Egypt sees tourism rebound ahead of vote
Egypt sees tourism rebound ahead of vote
In the eastern Red Sea city of Hurghada, tourists lounge on sunbeds on the beach or play volleyball as boats carrying divers pass by.
Among them is Bent Skovboe from Denmark, a 77-year-old who says he has visited Egypt more than 75 times.
“If there was only Red Sea for snorkeling, I will come, but they also have pyramids in Cairo, temples in Luxor, the Nile and Aswan, and the people are very friendly,” says Skovboe, decked in a swimsuit with a cold drink in hand.
Already in decline after the toppling of longtime ruler Hosni Mubarak in 2011, Egypt’s tourism industry was dealt a devastating blow in 2015 when jihadists bombed a Russian airliner carrying holidaymakers from the Red Sea resort of Sharm El-Sheikh, killing all 224 on board.
The Daesh group, which has killed hundreds of policemen and soldiers in an insurgency based mainly in North Sinai, claimed responsibility for the airline attack.
Sisi, who is running virtually unopposed in the March 26-28 election, has pledged to wipe out the jihadists, saying such attacks pose an existential threat to the state.
Talking about attacks on tourism earlier this year, Sisi said: “When I say the goal is to bring down the state, you have to know how that is done. When a certain sector is targeted, he (an attacker) knows what he’s doing.”
Daesh, now encircled in its Sinai strongholds, has pledged to redouble efforts to attack tourists and the industry is a barometer of the stability Sisi has promised to restore.
The year after the attack on the Russian airliner was “one of the worst years for tourism,” says Hisham El-Demery, the chairman of the Egyptian Tourism Promotion Board.
That year, Egypt received 5.4 million tourists, down from 14.7 million in 2010. Tourism revenue, a primary source of foreign income, fell to $3.8 billion in the fiscal year ending June 2016, down from $11.6 billion in the year ending June 2010, according to the central bank.
Last year, the number of visitors was up to 8.3 million people, according to official figures.
Travel agencies, hotel managers, and diving centers said that reservations are rising, especially in Red Sea destinations such as Hurghada and Marsa Alam.
“There’s a very large increase in reservations this year and the demand for Egypt is very robust, especially in the German market,” says Ali Okda, CEO of Travco Travel Company of Egypt, a leading local agency.
Mohamed Aboustate, general manager of Mahmya, one of Hurghada’s top attractions, said this rebound took place mainly after “tourism companies and hotels made a big effort... spending a lot on compelling advertising campaigns.”
Mahmya is a 10,000-square-meter day-resort project on Giftun island. Visitors take a boat to the island, spend the day on its beach, snorkel along its coast or scuba dive, and head back to mainland Hurghada by night.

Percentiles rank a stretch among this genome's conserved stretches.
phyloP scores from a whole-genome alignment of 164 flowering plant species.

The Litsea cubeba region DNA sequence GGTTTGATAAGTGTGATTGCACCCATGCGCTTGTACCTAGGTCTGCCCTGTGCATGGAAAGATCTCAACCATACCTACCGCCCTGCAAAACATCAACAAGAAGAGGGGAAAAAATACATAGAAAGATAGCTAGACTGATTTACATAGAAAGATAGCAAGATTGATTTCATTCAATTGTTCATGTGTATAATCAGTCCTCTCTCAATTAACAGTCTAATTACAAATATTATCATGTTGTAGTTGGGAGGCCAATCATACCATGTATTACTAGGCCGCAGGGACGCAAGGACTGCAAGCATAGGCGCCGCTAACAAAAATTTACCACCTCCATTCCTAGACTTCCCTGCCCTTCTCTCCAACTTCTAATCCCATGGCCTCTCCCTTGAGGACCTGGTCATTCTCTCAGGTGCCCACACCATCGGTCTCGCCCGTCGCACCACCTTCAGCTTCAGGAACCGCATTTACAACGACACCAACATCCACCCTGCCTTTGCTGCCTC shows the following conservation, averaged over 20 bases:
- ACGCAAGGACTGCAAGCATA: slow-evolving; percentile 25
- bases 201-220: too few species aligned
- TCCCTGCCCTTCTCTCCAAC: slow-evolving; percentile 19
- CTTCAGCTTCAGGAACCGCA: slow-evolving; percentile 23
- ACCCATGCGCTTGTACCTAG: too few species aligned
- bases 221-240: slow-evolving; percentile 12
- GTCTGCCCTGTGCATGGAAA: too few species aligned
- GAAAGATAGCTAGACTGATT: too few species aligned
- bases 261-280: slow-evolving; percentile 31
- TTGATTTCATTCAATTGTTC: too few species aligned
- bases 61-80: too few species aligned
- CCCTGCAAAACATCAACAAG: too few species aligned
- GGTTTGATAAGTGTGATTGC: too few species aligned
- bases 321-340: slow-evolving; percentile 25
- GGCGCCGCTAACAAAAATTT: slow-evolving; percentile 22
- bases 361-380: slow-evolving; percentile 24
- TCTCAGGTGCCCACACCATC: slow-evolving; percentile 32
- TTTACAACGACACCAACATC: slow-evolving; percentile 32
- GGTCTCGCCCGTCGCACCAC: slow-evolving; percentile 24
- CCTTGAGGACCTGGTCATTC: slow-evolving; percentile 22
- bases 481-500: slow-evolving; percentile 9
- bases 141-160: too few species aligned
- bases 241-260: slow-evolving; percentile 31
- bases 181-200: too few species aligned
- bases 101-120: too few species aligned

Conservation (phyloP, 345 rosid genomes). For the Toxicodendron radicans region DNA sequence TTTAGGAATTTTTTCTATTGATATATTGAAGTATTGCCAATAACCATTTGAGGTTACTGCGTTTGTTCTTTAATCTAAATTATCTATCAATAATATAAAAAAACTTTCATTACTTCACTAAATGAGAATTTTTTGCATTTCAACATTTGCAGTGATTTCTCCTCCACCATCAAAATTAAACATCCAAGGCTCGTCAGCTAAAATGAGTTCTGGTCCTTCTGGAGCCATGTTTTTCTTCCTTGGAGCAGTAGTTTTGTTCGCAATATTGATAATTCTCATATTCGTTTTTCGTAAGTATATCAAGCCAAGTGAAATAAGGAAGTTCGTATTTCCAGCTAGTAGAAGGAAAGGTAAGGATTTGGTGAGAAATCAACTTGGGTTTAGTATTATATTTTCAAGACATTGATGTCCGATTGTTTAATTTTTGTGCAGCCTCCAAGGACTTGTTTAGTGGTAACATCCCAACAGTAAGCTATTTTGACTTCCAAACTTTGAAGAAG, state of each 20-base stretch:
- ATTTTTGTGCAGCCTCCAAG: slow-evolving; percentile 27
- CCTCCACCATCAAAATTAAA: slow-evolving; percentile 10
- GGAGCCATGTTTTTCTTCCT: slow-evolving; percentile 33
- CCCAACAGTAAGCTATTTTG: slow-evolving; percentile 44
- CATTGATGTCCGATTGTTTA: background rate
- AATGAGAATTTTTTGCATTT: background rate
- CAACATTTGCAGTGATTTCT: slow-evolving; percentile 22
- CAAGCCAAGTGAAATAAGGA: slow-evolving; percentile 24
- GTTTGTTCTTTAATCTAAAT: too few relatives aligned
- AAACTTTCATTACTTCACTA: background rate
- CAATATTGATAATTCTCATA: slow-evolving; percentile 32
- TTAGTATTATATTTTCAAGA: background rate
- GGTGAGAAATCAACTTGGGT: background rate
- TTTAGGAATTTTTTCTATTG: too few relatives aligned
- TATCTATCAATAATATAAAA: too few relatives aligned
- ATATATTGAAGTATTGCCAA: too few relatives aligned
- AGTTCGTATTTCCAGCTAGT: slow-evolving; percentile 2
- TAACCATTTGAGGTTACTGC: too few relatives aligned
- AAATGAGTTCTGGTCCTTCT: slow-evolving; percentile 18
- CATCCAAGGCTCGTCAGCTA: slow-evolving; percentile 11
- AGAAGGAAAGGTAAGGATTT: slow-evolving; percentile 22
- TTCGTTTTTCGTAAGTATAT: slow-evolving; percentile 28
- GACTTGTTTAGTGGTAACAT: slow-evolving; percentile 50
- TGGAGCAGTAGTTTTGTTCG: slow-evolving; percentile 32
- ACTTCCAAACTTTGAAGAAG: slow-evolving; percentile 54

Increasing stability has been a factor in the rebound, says Marc Zafra, head of destination management at LuxairTours, the tour operator of Luxembourg’s national carrier.
As demand rises, LuxairTours plans to double flights to Hurghada — currently one per week — by the end of March, while they already “have an increase of 250 percent compared to last year” in bookings, says Zafra.
More than 70 percent of Egypt’s tourists arrive on charter flights, run by operators such as LuxairTours, according to Demery.
“Tourism’s revival will probably continue as long as there are no large-scale terrorist incidents,” says Mostafa Kamel Al-Sayed, a political science professor at Cairo University.
In Hurghada, the Grand Plaza hotel’s occupancy rose to about 80 percent in February, up from around 50 percent a year earlier, said manager Taher El-Sayed.
The German Steigenberger Beach Hotel expects an 85 percent occupancy this year, said general manager Thomas Huth.
Sisi, a former army chief elected in 2014 a year after ousting his Islamist predecessor following mass protests, has not stressed this revival in his election campaign.
But he often suggests his government’s counter-terrorism strategy is making headway in restoring stability.
The rebound, however, has yet to reach Sharm El-Sheikh and the wider South Sinai region as authorities battle Daesh in North Sinai.
“The destinations that are most (negatively) affected are Sharm El-Sheikh city, or South Sinai, and this is of course a result of the absence of two very important markets which represent more than 50 to 60 percent of the business mix, which is the English and Russian markets,” says Demery.
Russian flights to Egypt were suspended after the 2015 plane bombing.
Aeroflot, Russia’s flagship carrier, announced on Tuesday that flights would resume between Moscow and Cairo starting April 11.
But no specific date has been set for flights to resume to Sharm El-Sheikh.
Tourism Minister Rania Al-Mashat said that “all issues around the airports’ security have already been resolved” and aviation officials are to meet in the coming weeks.